Perhaps I’m cursed when using Valentina.  I’m using version 4.2 of Valentina Studio Pro for Mac OS X.  I’m trying to test out their new Reporting tool because it’s part of my presentation at the Colorado REALbasic Summit.  Whenever I attempt to drag a picture object or chart object onto my report I get a hard crash.

It’s very hard to evaluate and report on how well it works if I can’t even use it for more than 2 minutes (and no, I’m not running into the 10 minute demo limit).  It really makes me wonder what their QA process is or if we’re the QA  guinea pigs process.

Looking at Valentina…Again…

I’m doing some research for my presentation at the Colorado REALbasic Summit at the end of September.  One of the Reporting tools that I’m excited to take a look at is Valentina Reports.  Valentina has been around for a long time in the REALbasic community and I’ve used them in the past for several projects and I’ve more or less kept up-to-date on updates but recently stopped because I hadn’t used it for a long time.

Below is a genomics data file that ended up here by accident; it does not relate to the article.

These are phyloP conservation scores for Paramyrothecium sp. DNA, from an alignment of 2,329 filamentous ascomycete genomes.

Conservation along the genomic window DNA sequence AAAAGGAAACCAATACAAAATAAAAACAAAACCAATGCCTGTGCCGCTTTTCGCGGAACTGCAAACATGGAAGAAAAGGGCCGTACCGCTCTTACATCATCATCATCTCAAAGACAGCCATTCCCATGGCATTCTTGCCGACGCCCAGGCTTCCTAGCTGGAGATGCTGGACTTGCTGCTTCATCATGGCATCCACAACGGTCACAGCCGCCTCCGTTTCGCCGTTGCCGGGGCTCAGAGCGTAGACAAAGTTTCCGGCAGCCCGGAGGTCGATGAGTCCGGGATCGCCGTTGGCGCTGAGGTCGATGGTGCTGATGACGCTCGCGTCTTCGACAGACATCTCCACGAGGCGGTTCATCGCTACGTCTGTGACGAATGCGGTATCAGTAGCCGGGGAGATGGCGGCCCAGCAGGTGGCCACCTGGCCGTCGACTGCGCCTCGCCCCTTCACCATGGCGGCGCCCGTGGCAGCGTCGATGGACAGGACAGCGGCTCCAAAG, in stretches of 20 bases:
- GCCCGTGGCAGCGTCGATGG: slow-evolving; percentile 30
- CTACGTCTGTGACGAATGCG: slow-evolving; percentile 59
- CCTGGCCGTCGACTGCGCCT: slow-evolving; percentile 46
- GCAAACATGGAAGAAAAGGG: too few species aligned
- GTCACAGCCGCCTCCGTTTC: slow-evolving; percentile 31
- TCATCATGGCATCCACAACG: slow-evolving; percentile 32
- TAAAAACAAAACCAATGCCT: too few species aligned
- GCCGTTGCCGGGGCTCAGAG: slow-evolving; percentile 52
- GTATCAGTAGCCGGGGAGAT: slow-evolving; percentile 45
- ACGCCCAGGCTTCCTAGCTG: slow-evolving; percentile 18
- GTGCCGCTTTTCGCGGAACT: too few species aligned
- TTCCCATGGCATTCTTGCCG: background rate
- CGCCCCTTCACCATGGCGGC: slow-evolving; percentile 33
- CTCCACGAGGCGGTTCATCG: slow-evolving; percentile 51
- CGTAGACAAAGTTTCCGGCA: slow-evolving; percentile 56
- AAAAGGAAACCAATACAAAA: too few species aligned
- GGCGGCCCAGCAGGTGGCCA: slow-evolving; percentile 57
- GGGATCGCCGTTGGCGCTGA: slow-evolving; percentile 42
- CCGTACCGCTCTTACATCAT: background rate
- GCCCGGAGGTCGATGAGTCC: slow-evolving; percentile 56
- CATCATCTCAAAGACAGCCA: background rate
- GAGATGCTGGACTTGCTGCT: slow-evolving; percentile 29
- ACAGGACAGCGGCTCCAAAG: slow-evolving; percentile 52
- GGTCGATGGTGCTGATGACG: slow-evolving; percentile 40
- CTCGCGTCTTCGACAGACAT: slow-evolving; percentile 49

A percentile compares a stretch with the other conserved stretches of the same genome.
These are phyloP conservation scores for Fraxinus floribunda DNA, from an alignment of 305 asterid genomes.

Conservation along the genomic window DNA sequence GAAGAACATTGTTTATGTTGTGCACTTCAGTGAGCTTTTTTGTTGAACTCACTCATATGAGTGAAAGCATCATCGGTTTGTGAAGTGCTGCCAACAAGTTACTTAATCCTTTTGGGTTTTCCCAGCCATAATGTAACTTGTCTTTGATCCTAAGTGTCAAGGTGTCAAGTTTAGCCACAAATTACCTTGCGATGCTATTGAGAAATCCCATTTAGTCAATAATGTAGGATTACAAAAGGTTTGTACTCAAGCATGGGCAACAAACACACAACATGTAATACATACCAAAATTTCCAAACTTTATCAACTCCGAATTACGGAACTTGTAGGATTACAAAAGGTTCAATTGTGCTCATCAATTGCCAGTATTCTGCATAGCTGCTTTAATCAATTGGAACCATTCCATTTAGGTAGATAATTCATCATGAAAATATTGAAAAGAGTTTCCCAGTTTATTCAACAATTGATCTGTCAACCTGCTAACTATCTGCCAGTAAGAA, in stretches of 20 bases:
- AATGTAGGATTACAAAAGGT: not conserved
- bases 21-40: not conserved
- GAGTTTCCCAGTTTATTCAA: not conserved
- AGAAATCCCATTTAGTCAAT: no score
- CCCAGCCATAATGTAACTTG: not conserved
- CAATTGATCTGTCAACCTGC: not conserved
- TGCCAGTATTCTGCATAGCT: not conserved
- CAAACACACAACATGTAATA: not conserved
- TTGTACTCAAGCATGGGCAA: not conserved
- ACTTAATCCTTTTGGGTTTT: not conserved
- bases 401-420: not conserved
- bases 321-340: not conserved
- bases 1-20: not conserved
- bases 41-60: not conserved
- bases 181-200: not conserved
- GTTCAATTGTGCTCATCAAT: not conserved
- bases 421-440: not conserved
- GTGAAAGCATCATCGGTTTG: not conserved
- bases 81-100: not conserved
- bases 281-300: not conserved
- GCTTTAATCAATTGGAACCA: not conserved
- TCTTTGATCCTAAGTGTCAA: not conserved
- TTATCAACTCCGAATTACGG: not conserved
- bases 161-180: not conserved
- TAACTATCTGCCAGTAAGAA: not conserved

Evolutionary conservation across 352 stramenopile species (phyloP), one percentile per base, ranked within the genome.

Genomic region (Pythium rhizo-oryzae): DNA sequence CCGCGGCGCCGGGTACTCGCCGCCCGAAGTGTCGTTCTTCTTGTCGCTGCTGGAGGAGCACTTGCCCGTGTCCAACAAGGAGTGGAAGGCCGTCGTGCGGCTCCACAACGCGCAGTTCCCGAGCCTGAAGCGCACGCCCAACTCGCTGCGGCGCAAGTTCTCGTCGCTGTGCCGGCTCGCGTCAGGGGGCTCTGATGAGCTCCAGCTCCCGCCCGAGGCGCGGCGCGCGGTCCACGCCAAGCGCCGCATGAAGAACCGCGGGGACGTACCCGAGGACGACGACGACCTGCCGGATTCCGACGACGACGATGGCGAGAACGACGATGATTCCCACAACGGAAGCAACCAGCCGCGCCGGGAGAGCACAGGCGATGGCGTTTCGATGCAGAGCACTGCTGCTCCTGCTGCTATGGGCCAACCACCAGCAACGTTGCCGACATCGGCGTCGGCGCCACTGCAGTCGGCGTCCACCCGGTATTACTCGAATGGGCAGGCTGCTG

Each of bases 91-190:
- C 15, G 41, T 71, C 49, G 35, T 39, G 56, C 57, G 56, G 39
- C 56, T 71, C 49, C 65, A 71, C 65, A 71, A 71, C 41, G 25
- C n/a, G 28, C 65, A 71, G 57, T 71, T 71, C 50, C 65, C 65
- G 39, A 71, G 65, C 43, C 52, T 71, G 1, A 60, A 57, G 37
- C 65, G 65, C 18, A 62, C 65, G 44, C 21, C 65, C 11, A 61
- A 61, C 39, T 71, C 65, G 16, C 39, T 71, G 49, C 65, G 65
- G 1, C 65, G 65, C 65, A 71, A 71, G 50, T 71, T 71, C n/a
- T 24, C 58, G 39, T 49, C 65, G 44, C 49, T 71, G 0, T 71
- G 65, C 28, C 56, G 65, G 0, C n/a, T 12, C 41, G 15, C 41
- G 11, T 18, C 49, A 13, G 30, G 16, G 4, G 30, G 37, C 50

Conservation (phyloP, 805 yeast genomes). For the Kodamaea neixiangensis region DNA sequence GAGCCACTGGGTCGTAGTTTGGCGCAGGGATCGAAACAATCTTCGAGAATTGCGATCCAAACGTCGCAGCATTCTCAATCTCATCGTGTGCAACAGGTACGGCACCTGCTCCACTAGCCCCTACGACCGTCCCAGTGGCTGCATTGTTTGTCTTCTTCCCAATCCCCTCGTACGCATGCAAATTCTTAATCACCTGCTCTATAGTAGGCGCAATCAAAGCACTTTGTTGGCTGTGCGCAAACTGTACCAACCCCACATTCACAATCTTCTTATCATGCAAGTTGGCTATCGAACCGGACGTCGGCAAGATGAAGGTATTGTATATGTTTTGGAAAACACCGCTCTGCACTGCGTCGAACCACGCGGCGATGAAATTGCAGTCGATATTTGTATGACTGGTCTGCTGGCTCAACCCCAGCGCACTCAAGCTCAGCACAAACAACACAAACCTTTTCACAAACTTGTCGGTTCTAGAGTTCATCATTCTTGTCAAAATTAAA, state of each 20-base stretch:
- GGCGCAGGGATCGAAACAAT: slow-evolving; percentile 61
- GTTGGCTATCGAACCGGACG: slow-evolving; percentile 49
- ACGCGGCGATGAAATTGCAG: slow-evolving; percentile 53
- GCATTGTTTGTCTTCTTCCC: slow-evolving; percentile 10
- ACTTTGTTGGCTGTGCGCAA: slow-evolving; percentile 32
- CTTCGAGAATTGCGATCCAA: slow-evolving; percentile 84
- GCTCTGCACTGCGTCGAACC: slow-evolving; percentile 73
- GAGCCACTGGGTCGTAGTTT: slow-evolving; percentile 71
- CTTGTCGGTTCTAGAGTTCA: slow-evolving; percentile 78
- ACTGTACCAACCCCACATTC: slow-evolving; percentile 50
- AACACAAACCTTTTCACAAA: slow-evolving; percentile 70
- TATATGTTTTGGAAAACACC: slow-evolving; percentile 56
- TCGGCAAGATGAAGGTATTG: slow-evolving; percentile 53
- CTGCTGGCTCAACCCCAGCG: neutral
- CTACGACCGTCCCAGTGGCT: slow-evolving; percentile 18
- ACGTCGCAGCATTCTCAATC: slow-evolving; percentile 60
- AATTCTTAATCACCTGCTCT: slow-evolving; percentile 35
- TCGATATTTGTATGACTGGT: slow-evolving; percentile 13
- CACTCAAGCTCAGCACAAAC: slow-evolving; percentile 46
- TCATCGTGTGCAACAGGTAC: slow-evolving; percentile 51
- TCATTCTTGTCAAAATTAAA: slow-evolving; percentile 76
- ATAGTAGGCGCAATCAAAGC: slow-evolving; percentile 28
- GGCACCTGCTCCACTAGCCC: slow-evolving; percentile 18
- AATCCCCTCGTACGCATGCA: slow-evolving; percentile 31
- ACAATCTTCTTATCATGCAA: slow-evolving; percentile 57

There are a number of things to really like about the Valentina database.  It’s fast – there’s no doubt about it.  Valentina is truly a relational database (you cannot say that about SQLite or REAL Server) and it comes with a file (single connection) version as well as a server (multiple connections) version.  It’s been around a long time in REALbasic and you can use Valentina in a variety of ways including a class-way that is very object oriented.  It is also strongly type-cast meaning it won’t let you put a string into an integer field and so on (again SQLite and REAL Server are NOT like this).

There are a number of reasons why I stopped using Valentina but the biggest was bugs.  In one of my projects I got caught in a transition between db formats and because of my project deadline I was forced to use beta versions.  Which meant, of course, that they’d fix one bug and create another.  It was an ugly couple of months and it’s (obviously) left a bad taste in my mouth.  And yet I keep coming back for more….